Eating a healthy diet is essential to prevent health problems. Researchers in the United States have developed an innovative 2×2 millimeter sensor that is placed on a tooth and monitors ingested fluids and then transmits information wirelessly.
Monitoring in real time what happens in and around our bodies is currently unapproachable both for medical purposes and to conduct follow-up clinical studies.
This could change soon thanks to this miniature sensor that was developed by researchers from the Faculty of Engineering at Tufts University (USA).
These devices immediately communicate information about glucose, salt and alcohol consumed by the person wearing it.
Future adaptations of these sensors could allow the detection and registration of a wide range of nutrients
An investigation, published in the journal Advanced Materials, shows how future adaptations of these sensors could allow the detection and registration of a wide range of nutrients, chemical substances and physiological states.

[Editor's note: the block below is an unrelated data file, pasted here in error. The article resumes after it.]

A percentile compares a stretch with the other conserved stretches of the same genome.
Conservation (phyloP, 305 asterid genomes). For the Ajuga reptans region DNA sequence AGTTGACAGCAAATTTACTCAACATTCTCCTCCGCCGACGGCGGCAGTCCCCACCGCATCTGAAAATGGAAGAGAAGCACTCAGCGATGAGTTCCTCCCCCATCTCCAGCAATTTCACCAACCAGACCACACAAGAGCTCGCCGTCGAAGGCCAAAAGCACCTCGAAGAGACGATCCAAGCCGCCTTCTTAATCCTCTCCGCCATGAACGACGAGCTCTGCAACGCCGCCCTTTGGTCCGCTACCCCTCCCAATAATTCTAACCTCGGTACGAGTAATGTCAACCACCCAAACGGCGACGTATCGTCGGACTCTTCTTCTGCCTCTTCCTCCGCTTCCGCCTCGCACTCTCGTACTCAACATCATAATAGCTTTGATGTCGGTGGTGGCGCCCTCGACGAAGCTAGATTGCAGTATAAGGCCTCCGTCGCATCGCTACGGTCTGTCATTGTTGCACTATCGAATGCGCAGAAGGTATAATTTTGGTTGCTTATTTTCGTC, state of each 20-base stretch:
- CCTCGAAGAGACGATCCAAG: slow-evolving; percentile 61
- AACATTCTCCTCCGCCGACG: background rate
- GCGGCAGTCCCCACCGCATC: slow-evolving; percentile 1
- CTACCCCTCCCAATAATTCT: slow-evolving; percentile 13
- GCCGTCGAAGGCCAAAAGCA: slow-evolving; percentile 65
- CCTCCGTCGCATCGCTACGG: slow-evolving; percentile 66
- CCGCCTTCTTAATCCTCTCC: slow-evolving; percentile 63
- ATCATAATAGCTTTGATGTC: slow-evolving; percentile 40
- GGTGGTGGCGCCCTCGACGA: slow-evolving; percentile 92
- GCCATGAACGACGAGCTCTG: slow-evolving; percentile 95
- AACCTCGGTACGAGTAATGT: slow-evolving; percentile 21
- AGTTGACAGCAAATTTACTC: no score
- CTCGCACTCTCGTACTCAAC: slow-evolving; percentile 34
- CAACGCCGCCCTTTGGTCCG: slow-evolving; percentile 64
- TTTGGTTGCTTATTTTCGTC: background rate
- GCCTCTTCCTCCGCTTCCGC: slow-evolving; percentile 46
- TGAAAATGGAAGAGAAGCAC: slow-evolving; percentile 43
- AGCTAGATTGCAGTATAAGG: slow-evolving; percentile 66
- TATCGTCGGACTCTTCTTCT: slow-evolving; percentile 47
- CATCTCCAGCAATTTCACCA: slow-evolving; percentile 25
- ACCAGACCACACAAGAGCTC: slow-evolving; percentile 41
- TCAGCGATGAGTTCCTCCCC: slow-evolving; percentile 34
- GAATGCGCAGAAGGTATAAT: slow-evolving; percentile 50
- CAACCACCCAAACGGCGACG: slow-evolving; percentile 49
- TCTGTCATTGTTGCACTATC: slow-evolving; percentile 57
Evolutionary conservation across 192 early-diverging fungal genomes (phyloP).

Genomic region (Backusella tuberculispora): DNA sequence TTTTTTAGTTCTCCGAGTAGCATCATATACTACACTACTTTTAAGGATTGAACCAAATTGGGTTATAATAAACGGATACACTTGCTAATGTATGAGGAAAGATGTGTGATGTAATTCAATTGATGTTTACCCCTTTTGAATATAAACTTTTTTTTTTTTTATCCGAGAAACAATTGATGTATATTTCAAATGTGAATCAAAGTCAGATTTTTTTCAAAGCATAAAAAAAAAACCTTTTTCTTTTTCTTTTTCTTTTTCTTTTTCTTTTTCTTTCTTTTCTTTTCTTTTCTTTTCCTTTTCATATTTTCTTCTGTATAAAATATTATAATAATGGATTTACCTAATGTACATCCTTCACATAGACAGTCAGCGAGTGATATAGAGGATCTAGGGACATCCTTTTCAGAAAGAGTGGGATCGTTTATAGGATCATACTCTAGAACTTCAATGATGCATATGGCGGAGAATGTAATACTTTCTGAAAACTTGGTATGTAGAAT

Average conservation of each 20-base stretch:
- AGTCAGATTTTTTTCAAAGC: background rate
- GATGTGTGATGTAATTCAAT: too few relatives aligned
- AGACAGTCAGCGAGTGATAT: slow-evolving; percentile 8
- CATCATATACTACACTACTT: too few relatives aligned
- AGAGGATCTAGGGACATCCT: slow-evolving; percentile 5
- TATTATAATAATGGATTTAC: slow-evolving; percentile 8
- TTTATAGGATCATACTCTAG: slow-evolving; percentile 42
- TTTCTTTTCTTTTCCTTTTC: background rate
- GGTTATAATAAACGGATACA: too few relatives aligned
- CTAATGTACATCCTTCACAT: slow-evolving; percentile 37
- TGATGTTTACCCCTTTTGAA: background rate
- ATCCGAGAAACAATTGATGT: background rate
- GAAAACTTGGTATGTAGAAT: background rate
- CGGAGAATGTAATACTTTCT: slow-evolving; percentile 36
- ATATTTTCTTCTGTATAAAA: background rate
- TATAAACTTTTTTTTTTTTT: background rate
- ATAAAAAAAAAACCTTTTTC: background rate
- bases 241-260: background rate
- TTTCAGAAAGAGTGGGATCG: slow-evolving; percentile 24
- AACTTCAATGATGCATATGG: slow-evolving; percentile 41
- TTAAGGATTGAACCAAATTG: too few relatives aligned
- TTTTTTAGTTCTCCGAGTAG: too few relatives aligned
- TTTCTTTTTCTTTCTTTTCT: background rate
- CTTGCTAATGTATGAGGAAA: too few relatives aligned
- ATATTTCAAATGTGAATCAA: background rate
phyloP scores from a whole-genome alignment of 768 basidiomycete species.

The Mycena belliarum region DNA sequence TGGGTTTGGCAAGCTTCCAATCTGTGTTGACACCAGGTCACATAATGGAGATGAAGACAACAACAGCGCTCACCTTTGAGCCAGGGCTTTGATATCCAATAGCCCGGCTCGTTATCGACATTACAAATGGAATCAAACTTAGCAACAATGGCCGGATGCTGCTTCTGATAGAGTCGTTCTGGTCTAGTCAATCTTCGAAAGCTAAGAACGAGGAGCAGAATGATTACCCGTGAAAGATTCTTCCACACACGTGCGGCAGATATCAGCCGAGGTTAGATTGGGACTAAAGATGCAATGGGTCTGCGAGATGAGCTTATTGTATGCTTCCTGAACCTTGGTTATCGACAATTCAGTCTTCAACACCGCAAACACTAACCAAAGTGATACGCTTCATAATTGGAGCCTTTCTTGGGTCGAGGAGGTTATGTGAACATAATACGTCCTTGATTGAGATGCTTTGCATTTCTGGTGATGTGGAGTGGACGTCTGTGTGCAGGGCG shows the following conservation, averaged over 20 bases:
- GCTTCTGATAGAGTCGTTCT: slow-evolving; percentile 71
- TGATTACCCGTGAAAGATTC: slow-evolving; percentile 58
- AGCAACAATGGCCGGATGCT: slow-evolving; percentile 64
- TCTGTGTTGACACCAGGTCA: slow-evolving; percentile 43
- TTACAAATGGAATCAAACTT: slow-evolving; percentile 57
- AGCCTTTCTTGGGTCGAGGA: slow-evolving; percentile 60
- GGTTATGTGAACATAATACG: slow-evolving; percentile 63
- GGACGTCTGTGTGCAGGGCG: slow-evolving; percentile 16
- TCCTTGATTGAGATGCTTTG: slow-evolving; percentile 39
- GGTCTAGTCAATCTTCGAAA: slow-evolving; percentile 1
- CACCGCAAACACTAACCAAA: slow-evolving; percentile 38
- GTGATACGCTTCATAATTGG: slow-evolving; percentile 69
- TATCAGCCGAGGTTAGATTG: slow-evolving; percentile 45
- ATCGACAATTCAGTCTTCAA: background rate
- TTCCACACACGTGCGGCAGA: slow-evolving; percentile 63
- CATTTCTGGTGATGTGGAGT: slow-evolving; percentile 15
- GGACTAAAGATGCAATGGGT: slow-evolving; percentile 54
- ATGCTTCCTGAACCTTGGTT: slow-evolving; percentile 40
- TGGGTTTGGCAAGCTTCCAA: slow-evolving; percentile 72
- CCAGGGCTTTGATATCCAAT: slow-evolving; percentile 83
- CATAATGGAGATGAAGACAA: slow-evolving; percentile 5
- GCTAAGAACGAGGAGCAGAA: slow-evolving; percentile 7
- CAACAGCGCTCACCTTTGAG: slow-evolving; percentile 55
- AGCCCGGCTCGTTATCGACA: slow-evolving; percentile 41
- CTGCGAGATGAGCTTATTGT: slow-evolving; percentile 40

“In theory, we can modify the bioreactive layer in these sensors to target other chemicals, we are only limited by our creativity,” says Fiorenzo Omenetto, co-author of the study and researcher at the American university.
Transmission of data wirelessly
Previous portable devices for measuring dietary intake suffered limitations such as the use of a mouth guard, bulky wiring or the need for frequent replacement as the sensors degraded rapidly.
The engineers at Tufts University looked for a more adoptable technology and developed a sensor with a simple footprint 2 mm wide by 2 mm high that can be flexibly adapted and attached to the uneven surface of a tooth. Similar to the way a toll is collected on a highway, the sensors transmit their data wirelessly in response to an incoming radio frequency signal.
“We have extended the common radiofrequency identification (RFID) technology to a package of sensors that can dynamically read and transmit information about their environment, whether attached to a tooth, skin or any other surface,” adds Frank C Double, professor of engineering at the same university.
The sensors are formed by three layers intercalated: a bioreactive plant, which absorbs the nutrient or other chemicals that will be detected, and the outer layers consisting of two gold rings of square shape. Together, the three layers act as a small antenna, picking up and transmitting waves in the radiofrequency spectrum.
In addition, the sensor changes its color. For example, if the central layer acquires salt or ethanol, its electrical properties will be displaced, causing it to absorb and transmit a different spectrum of radiofrequency waves, with variable intensity. This is how nutrients and other substances can be detected and measured.